Public Workshops for the 4th California Climate Change Assessment

The California Natural Resources Agency is hosting three workshops to solicit public comment and input on a proposed scope of work for the Fourth California Climate Change Assessment. 

Dates and times for the workshops are listed below: 

Friday, August 8, 2014

10am-noon

California Energy Commission - Hearing Room A

1516 9th Street, Sacramento, CA

Also available via WebEx 

Tues, August 12, 2014

10am-noon

Junipero Serra Office Building – Carmel Room

320 West Fourth Street, Los Angeles, CA 90013 

Wed, August 13, 2014

11am-1pm

Milton Marks Conference Center

455 Golden Gate Avenue, San Francisco, CA 

About the Fourth California Climate Change Assessment

The state has completed three prior climate change assessments. The first California climate change assessment (First Assessment), completed in 2006, began the work of trying to “downscale” global climate models in order to provide information about expected climate impacts at a regionally-relevant scale. Climate impacts will not be uniform across the world, and it is necessary to have climate impact information at a finer resolution (i.e. the western United States, the state of California, subregions and communities in California) in order to craft local, state and regional climate policies and solutions. The First Assessment provided support for passage of AB32 and the development of the Air Resources Board’s (ARB) 2008 Scoping Plan for reducing greenhouse gas emissions.

The second California climate change assessment (Second Assessment), completed in 2009, provided initial estimates of some of the economic impacts of expected and unfolding climate risks in the state, such as costs to coastal economies from sea level rise. Expected climate impacts will have very significant economic impacts that may be reduced with appropriate measures to reduce climate risks. The Second Assessment provided support for the state’s 2009 California Climate Change Adaptation Strategy, the state’s first multi-sectoral effort to plan for climate risks.

The third California climate change assessment (Third Assessment), completed in 2012, was shaped by requests for additional information regarding state vulnerabilities to climate change, including: 1) the need to better understand institutional barriers to efforts to prepare for climate risks, 2) risks in specific sectors (water, energy, agriculture), and 3) risks at the local scale. The Third Assessment supported the development of the Safeguarding California Plan for reducing climate risk (an update to the 2009 California Climate Change Adaptation Strategy). The significant advances in climate science in the Third Assessment allowed the Safeguarding California Plan to expand and refine recommendations for reducing climate risk in California.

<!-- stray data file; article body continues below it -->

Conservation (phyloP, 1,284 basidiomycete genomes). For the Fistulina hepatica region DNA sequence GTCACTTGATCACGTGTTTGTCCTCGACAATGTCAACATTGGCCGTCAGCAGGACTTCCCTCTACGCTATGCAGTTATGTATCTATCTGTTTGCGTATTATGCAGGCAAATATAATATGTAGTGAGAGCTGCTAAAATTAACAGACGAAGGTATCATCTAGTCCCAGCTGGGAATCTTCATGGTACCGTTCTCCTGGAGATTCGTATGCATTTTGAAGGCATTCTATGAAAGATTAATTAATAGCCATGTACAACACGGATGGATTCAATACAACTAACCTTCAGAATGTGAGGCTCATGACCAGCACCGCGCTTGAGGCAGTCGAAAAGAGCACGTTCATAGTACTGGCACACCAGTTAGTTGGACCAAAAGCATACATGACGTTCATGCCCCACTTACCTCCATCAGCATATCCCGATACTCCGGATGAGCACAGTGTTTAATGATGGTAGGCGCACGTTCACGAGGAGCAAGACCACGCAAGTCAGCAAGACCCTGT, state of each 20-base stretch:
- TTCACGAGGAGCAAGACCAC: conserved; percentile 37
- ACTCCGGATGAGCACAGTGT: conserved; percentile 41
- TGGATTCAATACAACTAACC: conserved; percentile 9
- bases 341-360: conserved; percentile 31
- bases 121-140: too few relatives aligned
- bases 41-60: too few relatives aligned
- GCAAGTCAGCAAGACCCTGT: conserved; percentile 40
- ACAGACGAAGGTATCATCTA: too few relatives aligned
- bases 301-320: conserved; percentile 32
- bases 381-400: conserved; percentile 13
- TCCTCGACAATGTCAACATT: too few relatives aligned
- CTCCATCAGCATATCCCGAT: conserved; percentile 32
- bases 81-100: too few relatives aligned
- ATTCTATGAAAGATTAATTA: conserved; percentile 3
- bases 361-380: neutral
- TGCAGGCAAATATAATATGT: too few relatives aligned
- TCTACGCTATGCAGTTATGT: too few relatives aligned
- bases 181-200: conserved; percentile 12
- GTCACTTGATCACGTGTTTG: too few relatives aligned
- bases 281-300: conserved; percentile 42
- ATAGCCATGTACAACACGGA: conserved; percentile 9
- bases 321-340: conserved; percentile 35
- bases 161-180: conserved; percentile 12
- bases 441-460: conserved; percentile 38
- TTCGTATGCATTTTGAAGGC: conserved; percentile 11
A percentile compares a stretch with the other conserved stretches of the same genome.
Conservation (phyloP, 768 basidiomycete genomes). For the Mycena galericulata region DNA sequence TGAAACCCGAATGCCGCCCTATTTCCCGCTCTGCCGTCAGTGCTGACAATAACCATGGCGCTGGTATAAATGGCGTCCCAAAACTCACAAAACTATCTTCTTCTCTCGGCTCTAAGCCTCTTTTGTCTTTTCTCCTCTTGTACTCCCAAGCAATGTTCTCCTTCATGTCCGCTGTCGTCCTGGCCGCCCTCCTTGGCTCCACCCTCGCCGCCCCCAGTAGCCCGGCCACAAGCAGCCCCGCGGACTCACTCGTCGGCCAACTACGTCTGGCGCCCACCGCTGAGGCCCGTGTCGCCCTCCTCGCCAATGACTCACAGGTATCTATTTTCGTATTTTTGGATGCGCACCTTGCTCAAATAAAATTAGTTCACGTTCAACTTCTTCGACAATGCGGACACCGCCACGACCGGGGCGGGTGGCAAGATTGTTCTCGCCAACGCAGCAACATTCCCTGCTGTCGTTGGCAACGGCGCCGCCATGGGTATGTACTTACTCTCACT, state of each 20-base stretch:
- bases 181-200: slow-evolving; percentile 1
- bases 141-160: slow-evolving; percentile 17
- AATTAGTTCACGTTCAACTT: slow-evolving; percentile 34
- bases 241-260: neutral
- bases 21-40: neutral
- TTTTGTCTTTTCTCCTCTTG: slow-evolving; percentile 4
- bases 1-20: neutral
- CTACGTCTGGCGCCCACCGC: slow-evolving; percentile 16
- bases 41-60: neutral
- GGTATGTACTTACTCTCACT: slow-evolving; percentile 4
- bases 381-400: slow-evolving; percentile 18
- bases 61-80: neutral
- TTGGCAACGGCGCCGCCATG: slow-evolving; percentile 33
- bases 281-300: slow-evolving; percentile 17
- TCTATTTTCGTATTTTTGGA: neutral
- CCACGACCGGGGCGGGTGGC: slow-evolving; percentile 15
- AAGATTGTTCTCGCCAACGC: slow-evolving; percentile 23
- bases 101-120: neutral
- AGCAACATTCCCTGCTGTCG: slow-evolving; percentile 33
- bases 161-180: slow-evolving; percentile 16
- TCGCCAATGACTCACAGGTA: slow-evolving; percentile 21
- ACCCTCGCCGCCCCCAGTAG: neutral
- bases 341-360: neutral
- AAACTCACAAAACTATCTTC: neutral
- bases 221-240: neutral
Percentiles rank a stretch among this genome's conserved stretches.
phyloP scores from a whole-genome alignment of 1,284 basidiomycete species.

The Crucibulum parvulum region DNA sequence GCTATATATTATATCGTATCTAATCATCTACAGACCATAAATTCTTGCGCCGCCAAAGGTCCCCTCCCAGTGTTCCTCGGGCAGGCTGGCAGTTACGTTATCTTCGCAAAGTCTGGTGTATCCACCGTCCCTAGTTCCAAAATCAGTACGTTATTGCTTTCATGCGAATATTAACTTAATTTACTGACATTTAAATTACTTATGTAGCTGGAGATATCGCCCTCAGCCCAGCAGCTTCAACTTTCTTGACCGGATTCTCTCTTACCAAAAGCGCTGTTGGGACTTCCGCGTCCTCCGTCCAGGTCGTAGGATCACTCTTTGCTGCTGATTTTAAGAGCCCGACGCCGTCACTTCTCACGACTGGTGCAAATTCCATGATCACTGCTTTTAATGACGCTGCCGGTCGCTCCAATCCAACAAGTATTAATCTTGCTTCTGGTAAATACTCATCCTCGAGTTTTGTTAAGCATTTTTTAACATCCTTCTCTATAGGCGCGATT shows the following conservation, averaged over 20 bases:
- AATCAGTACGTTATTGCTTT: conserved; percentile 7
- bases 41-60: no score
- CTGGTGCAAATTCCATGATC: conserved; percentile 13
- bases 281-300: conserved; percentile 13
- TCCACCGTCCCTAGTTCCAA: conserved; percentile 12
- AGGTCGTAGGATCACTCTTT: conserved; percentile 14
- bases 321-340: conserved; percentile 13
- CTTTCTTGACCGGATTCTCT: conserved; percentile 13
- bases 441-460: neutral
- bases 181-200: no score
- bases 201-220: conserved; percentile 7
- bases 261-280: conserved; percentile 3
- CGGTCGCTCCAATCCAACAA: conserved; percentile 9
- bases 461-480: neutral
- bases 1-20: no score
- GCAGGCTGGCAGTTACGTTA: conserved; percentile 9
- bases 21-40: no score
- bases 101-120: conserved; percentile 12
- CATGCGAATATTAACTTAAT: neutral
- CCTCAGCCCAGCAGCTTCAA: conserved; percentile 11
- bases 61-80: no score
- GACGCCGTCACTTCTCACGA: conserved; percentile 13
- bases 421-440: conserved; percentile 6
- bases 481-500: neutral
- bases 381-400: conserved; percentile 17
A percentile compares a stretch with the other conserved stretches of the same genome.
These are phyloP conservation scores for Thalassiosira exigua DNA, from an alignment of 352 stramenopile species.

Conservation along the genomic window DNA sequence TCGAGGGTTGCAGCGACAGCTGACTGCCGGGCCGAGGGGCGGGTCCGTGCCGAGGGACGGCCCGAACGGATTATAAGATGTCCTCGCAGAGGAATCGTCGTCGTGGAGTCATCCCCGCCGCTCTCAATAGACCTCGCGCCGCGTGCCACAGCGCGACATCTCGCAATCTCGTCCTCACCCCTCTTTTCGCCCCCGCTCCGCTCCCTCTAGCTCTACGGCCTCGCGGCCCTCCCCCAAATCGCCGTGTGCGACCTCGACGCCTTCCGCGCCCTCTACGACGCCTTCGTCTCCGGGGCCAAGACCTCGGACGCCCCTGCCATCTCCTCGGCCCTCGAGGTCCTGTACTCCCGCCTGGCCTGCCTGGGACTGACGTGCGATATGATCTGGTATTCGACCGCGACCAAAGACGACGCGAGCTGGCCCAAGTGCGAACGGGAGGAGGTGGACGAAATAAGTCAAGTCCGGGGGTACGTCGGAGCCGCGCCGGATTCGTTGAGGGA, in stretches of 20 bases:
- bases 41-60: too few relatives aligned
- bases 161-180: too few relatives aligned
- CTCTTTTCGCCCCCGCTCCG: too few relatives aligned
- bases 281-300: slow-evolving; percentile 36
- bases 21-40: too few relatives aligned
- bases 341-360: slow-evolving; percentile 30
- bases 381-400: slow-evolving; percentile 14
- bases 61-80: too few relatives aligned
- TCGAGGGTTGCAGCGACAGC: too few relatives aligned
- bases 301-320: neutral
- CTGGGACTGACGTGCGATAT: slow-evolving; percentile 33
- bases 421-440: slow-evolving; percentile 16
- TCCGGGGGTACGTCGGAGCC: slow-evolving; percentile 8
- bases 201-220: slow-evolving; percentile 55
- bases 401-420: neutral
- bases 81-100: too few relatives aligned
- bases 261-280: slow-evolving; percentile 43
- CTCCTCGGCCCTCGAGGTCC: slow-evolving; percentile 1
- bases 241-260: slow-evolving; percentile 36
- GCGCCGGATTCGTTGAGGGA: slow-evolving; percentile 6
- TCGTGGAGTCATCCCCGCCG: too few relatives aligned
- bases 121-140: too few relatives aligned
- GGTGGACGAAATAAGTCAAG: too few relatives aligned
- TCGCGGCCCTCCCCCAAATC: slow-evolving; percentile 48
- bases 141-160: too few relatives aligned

For more information about the state’s prior climate assessments, please see the California Climate Portal .

Climate science and knowledge about climate impacts continues to evolve and be refined, both through improvements in impact modeling and direct observations of the changing climate over time. In order to support California leadership on climate policies and actions, it is critical that California continue to invest in regionally-relevant climate science that is complementary to local, federal and international climate science efforts.

A fourth California climate change assessment (Fourth Assessment) will provide critical additional information to support decisions that will safeguard the people, economy and resources of California. Among other informational gaps about climate vulnerabilities, California still lacks critical information regarding expected climate impacts from extreme weather events (climate change not only creates new average conditions, but is also expected to create more extreme events such as more frequent and more severe wildfires, and more intense and more frequent drought); a recent study by the U.S. Geological Survey shows that a single extreme winter storm in California could cost on the order of $725 billion – with total direct property losses of nearly $400 billion, of which $20 billion to $30 billion would be recoverable through insurance, and business interruption costs of $325 billion. California also needs to better understand the scope, timing, cost and feasibility of various management options to address climate risks. Accurately understanding climate risks and management options will allow the state to prioritize actions and investments to safeguard the people, economy and natural resources of California.